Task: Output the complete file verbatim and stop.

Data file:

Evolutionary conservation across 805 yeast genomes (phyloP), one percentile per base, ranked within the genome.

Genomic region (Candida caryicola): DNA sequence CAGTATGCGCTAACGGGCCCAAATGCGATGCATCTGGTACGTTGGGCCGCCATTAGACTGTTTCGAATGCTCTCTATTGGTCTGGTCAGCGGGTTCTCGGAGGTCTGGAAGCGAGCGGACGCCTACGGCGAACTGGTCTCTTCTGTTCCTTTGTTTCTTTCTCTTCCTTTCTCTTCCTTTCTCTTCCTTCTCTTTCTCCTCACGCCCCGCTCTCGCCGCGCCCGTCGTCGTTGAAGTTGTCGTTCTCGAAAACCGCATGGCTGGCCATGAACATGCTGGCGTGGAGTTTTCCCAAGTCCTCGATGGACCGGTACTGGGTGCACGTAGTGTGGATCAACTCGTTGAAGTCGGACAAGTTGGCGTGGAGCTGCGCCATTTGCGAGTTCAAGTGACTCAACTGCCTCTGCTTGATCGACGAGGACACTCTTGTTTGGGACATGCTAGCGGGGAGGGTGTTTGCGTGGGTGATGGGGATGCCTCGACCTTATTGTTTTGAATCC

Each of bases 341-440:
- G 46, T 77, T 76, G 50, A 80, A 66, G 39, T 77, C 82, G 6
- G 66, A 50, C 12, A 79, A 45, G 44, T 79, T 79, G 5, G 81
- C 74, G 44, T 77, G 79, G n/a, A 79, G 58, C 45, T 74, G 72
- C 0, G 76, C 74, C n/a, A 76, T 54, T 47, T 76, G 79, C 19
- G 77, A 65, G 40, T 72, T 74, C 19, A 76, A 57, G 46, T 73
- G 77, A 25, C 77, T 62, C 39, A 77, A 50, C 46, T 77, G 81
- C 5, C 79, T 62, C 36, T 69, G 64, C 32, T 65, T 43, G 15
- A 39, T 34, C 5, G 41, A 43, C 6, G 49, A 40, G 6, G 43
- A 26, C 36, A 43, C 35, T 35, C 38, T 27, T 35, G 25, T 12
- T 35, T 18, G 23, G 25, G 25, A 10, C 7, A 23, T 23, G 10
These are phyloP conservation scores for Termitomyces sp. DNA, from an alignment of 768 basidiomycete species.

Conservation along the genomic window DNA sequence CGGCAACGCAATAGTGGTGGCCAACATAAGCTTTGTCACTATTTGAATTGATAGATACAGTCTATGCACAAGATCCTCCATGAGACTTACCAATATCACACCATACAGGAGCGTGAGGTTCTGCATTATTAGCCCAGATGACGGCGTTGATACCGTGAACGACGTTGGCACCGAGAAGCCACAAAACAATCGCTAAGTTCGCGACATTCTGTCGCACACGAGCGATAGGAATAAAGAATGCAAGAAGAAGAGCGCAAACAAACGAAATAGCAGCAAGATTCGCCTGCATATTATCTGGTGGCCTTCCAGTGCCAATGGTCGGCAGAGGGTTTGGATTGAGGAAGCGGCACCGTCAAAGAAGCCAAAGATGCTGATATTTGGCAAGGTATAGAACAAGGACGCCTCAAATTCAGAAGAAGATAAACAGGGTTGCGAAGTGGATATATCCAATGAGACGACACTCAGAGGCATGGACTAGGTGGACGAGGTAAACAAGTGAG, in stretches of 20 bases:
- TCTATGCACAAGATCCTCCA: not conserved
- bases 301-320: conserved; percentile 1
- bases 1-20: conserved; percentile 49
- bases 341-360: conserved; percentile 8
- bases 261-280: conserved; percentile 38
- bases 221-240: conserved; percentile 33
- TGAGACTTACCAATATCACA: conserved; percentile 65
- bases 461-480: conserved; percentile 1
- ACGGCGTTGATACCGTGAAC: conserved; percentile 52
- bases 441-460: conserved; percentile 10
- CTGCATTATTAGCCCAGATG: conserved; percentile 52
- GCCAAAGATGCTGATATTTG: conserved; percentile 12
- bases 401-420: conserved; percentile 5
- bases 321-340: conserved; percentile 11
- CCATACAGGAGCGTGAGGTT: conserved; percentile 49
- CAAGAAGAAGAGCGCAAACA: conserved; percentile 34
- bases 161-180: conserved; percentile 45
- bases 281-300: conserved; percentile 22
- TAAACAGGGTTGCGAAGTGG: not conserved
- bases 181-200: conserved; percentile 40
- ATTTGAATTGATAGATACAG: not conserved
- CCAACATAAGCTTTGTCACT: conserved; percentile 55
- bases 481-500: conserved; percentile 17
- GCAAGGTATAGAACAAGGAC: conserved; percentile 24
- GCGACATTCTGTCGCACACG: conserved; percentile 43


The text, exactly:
Evolutionary conservation across 805 yeast genomes (phyloP), one percentile per base, ranked within the genome.

Genomic region (Candida caryicola): DNA sequence CAGTATGCGCTAACGGGCCCAAATGCGATGCATCTGGTACGTTGGGCCGCCATTAGACTGTTTCGAATGCTCTCTATTGGTCTGGTCAGCGGGTTCTCGGAGGTCTGGAAGCGAGCGGACGCCTACGGCGAACTGGTCTCTTCTGTTCCTTTGTTTCTTTCTCTTCCTTTCTCTTCCTTTCTCTTCCTTCTCTTTCTCCTCACGCCCCGCTCTCGCCGCGCCCGTCGTCGTTGAAGTTGTCGTTCTCGAAAACCGCATGGCTGGCCATGAACATGCTGGCGTGGAGTTTTCCCAAGTCCTCGATGGACCGGTACTGGGTGCACGTAGTGTGGATCAACTCGTTGAAGTCGGACAAGTTGGCGTGGAGCTGCGCCATTTGCGAGTTCAAGTGACTCAACTGCCTCTGCTTGATCGACGAGGACACTCTTGTTTGGGACATGCTAGCGGGGAGGGTGTTTGCGTGGGTGATGGGGATGCCTCGACCTTATTGTTTTGAATCC

Each of bases 341-440:
- G 46, T 77, T 76, G 50, A 80, A 66, G 39, T 77, C 82, G 6
- G 66, A 50, C 12, A 79, A 45, G 44, T 79, T 79, G 5, G 81
- C 74, G 44, T 77, G 79, G n/a, A 79, G 58, C 45, T 74, G 72
- C 0, G 76, C 74, C n/a, A 76, T 54, T 47, T 76, G 79, C 19
- G 77, A 65, G 40, T 72, T 74, C 19, A 76, A 57, G 46, T 73
- G 77, A 25, C 77, T 62, C 39, A 77, A 50, C 46, T 77, G 81
- C 5, C 79, T 62, C 36, T 69, G 64, C 32, T 65, T 43, G 15
- A 39, T 34, C 5, G 41, A 43, C 6, G 49, A 40, G 6, G 43
- A 26, C 36, A 43, C 35, T 35, C 38, T 27, T 35, G 25, T 12
- T 35, T 18, G 23, G 25, G 25, A 10, C 7, A 23, T 23, G 10
These are phyloP conservation scores for Termitomyces sp. DNA, from an alignment of 768 basidiomycete species.

Conservation along the genomic window DNA sequence CGGCAACGCAATAGTGGTGGCCAACATAAGCTTTGTCACTATTTGAATTGATAGATACAGTCTATGCACAAGATCCTCCATGAGACTTACCAATATCACACCATACAGGAGCGTGAGGTTCTGCATTATTAGCCCAGATGACGGCGTTGATACCGTGAACGACGTTGGCACCGAGAAGCCACAAAACAATCGCTAAGTTCGCGACATTCTGTCGCACACGAGCGATAGGAATAAAGAATGCAAGAAGAAGAGCGCAAACAAACGAAATAGCAGCAAGATTCGCCTGCATATTATCTGGTGGCCTTCCAGTGCCAATGGTCGGCAGAGGGTTTGGATTGAGGAAGCGGCACCGTCAAAGAAGCCAAAGATGCTGATATTTGGCAAGGTATAGAACAAGGACGCCTCAAATTCAGAAGAAGATAAACAGGGTTGCGAAGTGGATATATCCAATGAGACGACACTCAGAGGCATGGACTAGGTGGACGAGGTAAACAAGTGAG, in stretches of 20 bases:
- TCTATGCACAAGATCCTCCA: not conserved
- bases 301-320: conserved; percentile 1
- bases 1-20: conserved; percentile 49
- bases 341-360: conserved; percentile 8
- bases 261-280: conserved; percentile 38
- bases 221-240: conserved; percentile 33
- TGAGACTTACCAATATCACA: conserved; percentile 65
- bases 461-480: conserved; percentile 1
- ACGGCGTTGATACCGTGAAC: conserved; percentile 52
- bases 441-460: conserved; percentile 10
- CTGCATTATTAGCCCAGATG: conserved; percentile 52
- GCCAAAGATGCTGATATTTG: conserved; percentile 12
- bases 401-420: conserved; percentile 5
- bases 321-340: conserved; percentile 11
- CCATACAGGAGCGTGAGGTT: conserved; percentile 49
- CAAGAAGAAGAGCGCAAACA: conserved; percentile 34
- bases 161-180: conserved; percentile 45
- bases 281-300: conserved; percentile 22
- TAAACAGGGTTGCGAAGTGG: not conserved
- bases 181-200: conserved; percentile 40
- ATTTGAATTGATAGATACAG: not conserved
- CCAACATAAGCTTTGTCACT: conserved; percentile 55
- bases 481-500: conserved; percentile 17
- GCAAGGTATAGAACAAGGAC: conserved; percentile 24
- GCGACATTCTGTCGCACACG: conserved; percentile 43